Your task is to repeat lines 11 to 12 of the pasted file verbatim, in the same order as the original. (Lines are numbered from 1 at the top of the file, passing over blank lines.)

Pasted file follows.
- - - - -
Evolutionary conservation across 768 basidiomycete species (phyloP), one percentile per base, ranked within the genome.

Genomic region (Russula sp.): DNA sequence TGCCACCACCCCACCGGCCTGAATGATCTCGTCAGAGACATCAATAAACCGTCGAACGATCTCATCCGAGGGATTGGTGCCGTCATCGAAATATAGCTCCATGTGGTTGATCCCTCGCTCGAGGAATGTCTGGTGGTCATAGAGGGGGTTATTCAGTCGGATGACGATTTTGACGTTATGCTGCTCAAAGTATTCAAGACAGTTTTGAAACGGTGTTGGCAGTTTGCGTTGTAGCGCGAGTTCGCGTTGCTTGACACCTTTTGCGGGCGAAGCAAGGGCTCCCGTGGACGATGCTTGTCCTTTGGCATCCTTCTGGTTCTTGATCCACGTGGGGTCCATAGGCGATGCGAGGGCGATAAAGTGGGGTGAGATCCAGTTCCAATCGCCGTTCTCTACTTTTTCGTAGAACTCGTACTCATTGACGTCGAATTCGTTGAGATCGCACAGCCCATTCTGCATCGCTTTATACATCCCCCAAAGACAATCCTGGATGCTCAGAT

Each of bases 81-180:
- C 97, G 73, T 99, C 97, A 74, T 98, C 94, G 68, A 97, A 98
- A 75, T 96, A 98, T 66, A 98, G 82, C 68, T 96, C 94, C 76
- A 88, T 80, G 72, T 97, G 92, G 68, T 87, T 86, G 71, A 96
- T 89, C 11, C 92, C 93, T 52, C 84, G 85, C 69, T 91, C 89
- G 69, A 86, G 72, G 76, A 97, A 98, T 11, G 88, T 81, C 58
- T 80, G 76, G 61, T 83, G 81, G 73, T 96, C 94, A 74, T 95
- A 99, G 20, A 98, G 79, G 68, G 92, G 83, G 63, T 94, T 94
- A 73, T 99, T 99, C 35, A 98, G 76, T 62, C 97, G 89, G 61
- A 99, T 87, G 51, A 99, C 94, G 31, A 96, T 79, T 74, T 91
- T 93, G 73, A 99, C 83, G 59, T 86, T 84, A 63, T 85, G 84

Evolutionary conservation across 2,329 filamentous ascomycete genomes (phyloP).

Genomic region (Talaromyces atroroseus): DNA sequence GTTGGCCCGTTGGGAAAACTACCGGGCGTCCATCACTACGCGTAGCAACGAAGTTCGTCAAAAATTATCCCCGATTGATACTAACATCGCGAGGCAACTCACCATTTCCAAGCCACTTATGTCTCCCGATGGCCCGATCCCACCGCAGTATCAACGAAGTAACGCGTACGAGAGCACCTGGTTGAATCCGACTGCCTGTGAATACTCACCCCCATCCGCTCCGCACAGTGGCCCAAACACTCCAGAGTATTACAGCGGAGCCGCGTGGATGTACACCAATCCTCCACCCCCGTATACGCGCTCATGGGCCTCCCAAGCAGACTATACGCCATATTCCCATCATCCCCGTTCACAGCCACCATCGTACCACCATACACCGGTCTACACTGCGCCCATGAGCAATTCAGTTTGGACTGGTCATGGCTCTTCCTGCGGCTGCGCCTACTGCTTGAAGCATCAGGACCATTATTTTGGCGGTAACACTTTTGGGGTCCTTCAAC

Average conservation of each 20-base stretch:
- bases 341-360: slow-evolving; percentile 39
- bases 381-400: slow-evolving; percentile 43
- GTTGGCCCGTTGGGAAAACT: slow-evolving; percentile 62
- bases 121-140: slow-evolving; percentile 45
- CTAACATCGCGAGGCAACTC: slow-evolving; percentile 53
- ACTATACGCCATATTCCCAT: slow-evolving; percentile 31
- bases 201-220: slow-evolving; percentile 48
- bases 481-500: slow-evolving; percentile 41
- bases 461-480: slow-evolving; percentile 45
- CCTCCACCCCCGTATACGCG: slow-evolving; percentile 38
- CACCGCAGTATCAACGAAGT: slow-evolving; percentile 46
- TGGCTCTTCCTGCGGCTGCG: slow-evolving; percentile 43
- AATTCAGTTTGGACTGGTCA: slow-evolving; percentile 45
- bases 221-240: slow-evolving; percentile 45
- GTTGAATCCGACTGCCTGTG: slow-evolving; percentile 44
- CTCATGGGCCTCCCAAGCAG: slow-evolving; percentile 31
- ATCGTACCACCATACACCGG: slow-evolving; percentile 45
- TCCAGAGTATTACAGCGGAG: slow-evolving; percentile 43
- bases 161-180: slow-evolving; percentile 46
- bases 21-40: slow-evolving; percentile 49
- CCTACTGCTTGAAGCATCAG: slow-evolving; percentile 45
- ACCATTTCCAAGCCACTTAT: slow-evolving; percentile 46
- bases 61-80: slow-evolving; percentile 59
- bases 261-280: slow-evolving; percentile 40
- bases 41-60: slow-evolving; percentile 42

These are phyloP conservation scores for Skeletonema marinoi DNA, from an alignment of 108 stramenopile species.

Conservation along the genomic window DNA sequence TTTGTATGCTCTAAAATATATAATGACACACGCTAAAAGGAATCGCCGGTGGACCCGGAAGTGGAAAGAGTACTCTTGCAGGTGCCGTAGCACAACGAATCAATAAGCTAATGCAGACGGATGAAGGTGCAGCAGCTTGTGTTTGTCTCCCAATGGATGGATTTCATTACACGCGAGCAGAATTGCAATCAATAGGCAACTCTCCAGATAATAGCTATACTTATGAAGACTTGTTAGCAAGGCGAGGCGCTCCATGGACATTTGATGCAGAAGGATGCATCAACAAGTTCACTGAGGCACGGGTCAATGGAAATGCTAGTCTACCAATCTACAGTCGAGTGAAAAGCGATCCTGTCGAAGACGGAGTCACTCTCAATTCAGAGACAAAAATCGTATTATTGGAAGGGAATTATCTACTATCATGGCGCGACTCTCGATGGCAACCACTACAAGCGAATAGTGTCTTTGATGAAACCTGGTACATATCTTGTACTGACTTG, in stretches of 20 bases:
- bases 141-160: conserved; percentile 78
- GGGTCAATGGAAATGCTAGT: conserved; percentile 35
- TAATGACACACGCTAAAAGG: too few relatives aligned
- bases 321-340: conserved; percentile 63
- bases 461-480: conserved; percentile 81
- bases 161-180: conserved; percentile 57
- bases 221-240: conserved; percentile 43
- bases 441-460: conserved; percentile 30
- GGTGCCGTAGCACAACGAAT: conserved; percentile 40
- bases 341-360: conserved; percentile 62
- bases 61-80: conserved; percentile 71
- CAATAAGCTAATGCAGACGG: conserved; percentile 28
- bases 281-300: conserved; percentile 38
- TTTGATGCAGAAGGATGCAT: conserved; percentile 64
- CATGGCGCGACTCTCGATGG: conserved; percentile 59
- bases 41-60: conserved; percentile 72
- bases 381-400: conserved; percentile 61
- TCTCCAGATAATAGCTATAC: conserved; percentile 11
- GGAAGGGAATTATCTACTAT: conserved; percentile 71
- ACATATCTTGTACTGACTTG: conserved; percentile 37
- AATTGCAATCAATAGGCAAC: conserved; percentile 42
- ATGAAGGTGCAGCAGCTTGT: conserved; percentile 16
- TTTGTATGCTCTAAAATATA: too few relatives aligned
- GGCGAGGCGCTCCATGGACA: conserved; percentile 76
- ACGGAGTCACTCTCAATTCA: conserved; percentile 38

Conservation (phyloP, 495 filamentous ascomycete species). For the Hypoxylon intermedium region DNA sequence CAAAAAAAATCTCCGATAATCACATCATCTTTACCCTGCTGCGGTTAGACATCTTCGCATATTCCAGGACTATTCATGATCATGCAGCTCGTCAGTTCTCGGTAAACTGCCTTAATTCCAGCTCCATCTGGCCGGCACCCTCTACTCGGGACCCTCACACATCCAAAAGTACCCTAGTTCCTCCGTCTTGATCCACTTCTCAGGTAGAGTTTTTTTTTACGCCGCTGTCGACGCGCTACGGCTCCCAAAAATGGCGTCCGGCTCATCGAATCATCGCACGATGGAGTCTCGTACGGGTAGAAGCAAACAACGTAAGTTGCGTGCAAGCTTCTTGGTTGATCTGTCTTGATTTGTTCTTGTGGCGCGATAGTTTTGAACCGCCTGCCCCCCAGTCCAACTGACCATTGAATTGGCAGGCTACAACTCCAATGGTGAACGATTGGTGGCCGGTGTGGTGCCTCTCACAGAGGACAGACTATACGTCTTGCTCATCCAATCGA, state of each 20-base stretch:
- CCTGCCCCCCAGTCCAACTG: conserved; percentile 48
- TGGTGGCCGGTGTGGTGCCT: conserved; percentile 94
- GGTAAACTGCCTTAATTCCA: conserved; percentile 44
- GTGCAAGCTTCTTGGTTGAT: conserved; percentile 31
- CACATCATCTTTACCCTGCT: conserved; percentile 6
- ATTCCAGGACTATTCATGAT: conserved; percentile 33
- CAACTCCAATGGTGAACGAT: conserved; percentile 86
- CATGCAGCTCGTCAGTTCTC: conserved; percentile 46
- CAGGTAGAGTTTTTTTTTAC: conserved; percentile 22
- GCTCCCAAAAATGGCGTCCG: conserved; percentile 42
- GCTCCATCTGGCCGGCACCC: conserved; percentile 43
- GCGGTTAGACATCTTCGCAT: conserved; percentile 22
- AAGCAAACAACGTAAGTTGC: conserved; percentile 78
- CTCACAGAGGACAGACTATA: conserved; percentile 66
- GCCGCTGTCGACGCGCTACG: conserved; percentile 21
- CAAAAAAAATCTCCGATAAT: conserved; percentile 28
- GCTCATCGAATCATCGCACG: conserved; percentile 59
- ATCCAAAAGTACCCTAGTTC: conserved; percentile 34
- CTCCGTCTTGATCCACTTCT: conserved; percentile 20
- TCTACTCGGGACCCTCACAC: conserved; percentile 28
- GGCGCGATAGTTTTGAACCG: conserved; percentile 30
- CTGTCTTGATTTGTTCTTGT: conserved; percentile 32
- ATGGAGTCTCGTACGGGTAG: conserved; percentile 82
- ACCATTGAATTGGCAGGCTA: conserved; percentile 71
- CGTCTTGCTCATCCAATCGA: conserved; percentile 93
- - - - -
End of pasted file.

- A 73, T 99, T 99, C 35, A 98, G 76, T 62, C 97, G 89, G 61
- A 99, T 87, G 51, A 99, C 94, G 31, A 96, T 79, T 74, T 91